Dr. Gil Mor Professor and Director Division of Reproductive Sciences Director, Discovery to Cure Translational Research Program Department of obstetrics, Gynecology & Reproductive Sciences Yale University School of Medicine
Cancer stem cells: implications for chemoresistance and recurrence
A major burden in the treatment of ovarian cancer is the high percentage of recurrence and chemoresistance. Cancer stem cells (CSCs), provides a reservoir of cells that can self-renew, maintain the tumor by generating differentiated cells (non-stem cells (non-CSCs)) which make up the bulk of the tumor and may be the primary source of recurrence. We describe the characterization of human ovarian cancer stem cells (OCSCs). These cells have a distinctive genetic profile that confers them with the capacity to recapitulate the original tumor, proliferate with chemotherapy, and promote recurrence. Chemotherapy eliminates the bulk of the tumor but it leaves a core of cancer cells with high capacity for repair and renewal. The molecular properties identified in these cells may explain some of the unique characteristics of CSCs that control self-renewal and drive metastasis. The identification and cloning of human OCSCs can aid in the development of better therapeutic approaches for ovarian cancer patients.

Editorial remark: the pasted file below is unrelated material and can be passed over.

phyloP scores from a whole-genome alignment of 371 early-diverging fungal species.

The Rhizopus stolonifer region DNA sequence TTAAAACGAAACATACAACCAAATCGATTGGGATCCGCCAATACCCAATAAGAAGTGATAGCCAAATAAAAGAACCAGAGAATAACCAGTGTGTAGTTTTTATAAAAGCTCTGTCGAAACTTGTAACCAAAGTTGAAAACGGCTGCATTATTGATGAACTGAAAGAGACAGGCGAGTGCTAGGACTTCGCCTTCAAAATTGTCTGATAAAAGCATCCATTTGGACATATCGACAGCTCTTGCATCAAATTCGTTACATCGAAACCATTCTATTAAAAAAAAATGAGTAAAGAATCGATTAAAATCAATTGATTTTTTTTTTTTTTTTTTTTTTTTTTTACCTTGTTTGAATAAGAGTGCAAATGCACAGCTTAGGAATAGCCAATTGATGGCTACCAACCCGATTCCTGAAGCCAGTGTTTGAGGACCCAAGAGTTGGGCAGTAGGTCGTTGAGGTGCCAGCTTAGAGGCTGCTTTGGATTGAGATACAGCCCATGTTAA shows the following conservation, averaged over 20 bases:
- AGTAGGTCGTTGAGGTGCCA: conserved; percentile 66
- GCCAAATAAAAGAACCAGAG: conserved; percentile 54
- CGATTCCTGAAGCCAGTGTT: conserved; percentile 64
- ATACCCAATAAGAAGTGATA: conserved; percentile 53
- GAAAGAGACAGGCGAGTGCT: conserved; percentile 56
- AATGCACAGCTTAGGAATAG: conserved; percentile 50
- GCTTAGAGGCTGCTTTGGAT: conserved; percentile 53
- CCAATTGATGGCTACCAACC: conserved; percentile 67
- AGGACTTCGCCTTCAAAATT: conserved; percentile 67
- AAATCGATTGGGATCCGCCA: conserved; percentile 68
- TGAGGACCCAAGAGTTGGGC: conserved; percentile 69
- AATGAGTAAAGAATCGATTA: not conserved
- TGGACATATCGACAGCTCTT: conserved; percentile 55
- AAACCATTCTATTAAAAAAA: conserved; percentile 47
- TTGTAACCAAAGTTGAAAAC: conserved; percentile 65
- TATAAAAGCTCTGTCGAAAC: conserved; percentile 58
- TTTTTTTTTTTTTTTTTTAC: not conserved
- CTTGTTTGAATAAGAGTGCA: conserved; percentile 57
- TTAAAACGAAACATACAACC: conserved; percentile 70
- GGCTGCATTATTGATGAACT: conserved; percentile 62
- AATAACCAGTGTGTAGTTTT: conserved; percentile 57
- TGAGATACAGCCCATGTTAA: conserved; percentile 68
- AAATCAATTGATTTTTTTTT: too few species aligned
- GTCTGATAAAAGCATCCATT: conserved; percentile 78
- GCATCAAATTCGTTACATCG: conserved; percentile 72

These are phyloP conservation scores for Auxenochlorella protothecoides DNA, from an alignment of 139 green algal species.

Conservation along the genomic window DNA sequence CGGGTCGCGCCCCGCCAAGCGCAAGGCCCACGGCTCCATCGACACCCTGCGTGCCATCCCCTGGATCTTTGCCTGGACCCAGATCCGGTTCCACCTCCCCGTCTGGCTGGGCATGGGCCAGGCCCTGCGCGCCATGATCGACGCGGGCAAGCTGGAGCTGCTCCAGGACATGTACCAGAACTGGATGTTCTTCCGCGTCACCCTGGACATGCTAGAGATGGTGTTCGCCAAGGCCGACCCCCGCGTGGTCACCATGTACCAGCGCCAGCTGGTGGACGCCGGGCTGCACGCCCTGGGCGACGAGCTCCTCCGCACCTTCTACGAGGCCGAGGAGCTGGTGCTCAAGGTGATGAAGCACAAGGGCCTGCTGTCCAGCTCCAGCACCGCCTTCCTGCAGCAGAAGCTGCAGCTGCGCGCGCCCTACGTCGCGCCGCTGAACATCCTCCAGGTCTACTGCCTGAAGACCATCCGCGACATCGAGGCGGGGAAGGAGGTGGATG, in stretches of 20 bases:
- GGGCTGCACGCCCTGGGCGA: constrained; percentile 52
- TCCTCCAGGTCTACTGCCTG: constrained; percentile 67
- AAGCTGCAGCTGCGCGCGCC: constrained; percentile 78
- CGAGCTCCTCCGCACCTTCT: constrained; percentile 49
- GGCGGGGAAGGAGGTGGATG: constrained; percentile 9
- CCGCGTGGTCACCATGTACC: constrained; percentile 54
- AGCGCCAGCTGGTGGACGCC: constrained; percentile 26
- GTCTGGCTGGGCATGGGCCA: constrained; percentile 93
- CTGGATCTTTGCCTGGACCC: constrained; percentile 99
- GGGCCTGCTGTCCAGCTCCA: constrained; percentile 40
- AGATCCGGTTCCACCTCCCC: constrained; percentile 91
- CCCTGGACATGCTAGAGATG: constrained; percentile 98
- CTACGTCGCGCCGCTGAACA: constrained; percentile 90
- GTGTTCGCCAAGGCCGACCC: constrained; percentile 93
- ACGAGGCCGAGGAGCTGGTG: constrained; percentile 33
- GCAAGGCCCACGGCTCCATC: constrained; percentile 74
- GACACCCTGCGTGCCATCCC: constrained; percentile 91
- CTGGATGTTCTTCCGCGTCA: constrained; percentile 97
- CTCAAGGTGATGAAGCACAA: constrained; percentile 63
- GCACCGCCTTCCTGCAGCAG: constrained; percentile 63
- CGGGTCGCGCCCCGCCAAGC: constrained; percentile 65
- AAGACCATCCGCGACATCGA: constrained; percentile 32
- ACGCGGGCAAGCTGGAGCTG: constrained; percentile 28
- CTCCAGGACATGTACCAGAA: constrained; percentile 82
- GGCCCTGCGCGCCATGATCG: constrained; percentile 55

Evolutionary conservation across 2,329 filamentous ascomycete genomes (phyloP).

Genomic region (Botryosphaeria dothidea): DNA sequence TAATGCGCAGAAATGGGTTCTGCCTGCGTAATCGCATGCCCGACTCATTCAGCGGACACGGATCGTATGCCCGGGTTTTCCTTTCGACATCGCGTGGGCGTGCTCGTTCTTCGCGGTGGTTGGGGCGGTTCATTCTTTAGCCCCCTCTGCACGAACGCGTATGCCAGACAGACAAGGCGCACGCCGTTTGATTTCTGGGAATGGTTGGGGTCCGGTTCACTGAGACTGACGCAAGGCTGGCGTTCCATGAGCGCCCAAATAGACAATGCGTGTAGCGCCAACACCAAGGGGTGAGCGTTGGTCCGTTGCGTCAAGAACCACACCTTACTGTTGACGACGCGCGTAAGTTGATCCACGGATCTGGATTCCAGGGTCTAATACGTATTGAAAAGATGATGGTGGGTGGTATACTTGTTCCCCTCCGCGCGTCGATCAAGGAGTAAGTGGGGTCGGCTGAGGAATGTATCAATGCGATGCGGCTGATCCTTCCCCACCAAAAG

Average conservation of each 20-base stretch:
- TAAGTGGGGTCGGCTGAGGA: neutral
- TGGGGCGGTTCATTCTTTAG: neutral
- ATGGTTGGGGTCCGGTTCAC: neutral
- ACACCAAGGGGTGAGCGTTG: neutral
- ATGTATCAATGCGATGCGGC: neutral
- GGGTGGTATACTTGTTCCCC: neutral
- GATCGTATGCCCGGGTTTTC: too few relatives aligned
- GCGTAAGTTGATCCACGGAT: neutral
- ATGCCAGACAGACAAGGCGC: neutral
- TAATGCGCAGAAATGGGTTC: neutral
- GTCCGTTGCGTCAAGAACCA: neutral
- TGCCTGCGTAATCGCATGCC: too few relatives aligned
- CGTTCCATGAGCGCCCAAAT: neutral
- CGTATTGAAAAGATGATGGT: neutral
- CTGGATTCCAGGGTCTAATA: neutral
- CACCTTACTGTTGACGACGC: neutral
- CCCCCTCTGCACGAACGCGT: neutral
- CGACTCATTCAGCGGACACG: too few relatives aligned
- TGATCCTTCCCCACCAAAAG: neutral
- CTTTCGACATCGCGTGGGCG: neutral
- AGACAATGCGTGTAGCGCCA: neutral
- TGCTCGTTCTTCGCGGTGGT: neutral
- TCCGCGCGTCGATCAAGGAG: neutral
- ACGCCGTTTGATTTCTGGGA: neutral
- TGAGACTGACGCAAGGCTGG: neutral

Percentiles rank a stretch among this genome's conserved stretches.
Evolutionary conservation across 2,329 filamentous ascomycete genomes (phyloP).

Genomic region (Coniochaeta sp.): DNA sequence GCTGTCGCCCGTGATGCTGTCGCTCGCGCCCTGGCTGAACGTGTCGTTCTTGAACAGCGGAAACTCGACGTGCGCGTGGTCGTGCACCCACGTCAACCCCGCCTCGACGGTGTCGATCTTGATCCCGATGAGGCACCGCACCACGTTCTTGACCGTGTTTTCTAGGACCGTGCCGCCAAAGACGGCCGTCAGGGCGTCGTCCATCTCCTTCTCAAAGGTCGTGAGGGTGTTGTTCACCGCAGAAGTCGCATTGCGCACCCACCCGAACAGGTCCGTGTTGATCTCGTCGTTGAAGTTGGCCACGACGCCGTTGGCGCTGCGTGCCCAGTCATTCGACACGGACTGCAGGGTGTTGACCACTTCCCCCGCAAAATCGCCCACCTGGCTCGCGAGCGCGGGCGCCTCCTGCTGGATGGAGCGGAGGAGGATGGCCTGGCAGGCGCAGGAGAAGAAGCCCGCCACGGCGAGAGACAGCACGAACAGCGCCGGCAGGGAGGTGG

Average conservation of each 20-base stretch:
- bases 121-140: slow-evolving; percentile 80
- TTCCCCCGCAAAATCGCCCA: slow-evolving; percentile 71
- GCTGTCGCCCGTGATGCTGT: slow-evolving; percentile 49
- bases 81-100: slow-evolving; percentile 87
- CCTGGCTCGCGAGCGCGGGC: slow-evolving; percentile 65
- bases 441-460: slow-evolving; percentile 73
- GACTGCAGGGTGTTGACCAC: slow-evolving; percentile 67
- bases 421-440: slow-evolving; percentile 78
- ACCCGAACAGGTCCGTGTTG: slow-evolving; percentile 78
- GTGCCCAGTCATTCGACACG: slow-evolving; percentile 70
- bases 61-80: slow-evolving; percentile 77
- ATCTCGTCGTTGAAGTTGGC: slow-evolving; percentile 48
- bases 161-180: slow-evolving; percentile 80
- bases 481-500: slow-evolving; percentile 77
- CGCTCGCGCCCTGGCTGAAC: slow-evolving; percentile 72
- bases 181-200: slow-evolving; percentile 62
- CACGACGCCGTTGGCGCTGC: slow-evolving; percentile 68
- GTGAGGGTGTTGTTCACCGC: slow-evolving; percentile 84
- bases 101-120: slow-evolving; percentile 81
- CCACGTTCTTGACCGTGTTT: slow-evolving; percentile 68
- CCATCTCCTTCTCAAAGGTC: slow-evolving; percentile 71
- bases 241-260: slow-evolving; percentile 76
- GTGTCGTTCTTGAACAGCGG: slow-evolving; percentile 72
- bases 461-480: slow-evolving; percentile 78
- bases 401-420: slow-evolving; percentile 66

April 25th, 2018 1:00 - 2:00pm Biosciences Complet, Room 1102
Immunotherapy: learning how to turn up the heat on cold tumors
Immunotherapy has made a big impact in clinical oncology in the last 5 years however this clinical activity is only seen in the minority of tumors that already are recognized by the immune system (either due to neoantigens or viral antigens) and have an active but stalled immune response. Several techniques are showing promise in combination with immune checkpoint inhibition that may broaden the activity of immunotherapy to the majority of tumors that aren't recognized by the patient's immune system. Dr. Gulley will discuss some of these approaches his group is testing in the clinic and share emerging data as well as techniques to evaluate the impact of immunotherapy on the tumor microenvironment.